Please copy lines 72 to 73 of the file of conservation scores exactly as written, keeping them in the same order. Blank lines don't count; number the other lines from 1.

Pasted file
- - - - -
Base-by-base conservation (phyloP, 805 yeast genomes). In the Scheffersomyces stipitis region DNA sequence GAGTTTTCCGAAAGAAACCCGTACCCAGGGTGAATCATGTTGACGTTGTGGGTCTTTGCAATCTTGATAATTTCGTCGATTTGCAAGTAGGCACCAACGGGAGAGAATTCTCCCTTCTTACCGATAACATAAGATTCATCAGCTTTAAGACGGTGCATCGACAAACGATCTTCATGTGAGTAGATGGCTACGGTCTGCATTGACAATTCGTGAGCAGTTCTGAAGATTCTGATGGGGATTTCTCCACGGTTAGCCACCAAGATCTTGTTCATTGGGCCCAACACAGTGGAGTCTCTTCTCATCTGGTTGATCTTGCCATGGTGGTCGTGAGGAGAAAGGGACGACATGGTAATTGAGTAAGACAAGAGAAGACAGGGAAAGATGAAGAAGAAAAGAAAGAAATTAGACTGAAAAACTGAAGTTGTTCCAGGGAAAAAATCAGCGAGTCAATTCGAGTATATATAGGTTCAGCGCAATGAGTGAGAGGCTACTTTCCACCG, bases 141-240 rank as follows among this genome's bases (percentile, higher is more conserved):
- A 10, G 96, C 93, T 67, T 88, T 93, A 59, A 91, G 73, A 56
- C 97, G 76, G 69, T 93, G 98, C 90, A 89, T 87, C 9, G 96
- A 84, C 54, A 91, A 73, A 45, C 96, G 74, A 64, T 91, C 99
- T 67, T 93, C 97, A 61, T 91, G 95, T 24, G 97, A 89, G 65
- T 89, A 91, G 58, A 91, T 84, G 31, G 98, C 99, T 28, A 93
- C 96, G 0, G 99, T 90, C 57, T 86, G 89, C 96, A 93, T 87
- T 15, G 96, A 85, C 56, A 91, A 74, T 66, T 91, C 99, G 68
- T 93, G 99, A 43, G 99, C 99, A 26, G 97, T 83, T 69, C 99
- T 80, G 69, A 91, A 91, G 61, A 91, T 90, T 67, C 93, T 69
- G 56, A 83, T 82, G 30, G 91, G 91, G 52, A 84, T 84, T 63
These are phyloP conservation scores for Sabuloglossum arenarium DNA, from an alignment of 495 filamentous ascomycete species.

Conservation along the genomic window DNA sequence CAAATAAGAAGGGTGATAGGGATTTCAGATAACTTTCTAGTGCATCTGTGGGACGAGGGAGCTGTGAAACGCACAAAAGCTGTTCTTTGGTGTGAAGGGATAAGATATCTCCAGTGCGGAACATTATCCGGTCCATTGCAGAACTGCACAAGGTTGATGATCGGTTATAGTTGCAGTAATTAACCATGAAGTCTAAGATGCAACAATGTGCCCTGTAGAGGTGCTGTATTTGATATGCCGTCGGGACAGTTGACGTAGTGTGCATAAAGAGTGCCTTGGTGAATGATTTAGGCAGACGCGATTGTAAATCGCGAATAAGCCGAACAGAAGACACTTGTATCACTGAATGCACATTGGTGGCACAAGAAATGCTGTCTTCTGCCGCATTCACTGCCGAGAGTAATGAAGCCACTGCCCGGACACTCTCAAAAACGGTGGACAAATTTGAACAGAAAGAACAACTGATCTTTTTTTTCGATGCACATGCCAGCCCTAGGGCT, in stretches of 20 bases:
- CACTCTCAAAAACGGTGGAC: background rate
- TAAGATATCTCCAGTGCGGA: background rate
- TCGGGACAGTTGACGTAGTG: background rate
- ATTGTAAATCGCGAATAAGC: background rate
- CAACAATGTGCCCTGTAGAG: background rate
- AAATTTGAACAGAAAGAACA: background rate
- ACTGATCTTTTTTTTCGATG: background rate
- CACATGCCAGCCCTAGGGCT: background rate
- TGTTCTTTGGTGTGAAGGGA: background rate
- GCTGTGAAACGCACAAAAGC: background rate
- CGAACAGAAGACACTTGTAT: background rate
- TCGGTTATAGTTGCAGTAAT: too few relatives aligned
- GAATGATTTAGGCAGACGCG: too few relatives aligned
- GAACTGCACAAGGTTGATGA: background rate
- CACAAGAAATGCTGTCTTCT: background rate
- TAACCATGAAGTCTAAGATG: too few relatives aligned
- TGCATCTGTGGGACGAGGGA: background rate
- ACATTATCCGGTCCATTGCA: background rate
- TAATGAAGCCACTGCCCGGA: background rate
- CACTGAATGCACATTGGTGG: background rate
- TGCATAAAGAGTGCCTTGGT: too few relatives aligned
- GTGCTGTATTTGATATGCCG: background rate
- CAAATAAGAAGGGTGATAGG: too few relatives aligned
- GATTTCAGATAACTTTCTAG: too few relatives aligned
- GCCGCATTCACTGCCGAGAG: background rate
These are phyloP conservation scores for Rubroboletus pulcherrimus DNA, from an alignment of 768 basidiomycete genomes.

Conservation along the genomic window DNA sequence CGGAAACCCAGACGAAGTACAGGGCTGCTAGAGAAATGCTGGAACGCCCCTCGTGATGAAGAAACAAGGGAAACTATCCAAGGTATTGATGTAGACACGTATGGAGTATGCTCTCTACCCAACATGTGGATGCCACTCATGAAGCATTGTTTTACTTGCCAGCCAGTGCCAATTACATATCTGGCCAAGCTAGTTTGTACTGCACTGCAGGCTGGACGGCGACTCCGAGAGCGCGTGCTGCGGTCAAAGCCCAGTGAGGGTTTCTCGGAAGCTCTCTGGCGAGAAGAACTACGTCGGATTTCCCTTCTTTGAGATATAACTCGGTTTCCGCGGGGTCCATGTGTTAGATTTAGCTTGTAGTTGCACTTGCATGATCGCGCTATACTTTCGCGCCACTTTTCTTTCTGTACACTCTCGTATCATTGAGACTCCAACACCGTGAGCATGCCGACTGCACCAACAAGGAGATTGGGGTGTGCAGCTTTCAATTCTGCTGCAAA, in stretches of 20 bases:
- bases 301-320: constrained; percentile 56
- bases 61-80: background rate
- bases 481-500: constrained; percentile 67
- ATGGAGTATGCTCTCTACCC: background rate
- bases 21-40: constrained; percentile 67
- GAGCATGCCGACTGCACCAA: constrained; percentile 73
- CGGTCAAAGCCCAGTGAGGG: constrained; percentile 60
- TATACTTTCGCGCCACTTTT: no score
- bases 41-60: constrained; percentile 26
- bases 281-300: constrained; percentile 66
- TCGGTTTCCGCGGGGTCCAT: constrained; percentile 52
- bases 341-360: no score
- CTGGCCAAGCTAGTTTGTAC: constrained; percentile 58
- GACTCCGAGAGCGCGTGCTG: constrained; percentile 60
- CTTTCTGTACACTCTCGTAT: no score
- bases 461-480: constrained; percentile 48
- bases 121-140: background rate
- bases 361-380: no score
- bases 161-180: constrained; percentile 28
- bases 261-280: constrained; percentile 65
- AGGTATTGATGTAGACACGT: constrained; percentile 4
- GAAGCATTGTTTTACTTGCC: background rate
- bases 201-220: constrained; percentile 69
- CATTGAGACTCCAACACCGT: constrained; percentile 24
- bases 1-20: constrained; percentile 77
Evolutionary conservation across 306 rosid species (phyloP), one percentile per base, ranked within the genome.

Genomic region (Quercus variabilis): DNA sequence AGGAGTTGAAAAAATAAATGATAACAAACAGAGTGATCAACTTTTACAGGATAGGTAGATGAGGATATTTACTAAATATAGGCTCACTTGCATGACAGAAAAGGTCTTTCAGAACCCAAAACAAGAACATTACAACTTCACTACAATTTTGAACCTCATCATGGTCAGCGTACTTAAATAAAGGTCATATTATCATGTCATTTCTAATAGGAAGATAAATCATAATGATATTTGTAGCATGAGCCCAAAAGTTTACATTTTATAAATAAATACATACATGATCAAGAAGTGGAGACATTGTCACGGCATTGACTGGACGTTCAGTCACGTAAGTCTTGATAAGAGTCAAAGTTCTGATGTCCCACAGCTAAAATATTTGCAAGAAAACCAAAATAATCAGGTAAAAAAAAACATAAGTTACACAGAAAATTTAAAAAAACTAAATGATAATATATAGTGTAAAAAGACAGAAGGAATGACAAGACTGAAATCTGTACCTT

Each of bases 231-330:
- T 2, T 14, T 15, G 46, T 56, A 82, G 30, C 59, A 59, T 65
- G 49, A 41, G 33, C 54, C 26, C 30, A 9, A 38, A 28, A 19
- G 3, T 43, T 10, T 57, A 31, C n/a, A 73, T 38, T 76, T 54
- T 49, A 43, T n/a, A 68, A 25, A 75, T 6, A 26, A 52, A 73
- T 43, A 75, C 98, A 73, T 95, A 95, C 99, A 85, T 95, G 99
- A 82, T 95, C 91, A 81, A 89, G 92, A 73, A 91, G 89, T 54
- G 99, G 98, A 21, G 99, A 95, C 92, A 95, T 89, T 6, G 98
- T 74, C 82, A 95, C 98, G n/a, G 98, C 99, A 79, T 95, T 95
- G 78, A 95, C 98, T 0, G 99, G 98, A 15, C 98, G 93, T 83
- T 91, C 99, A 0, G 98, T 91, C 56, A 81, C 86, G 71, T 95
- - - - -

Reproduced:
- T 49, A 43, T n/a, A 68, A 25, A 75, T 6, A 26, A 52, A 73
- T 43, A 75, C 98, A 73, T 95, A 95, C 99, A 85, T 95, G 99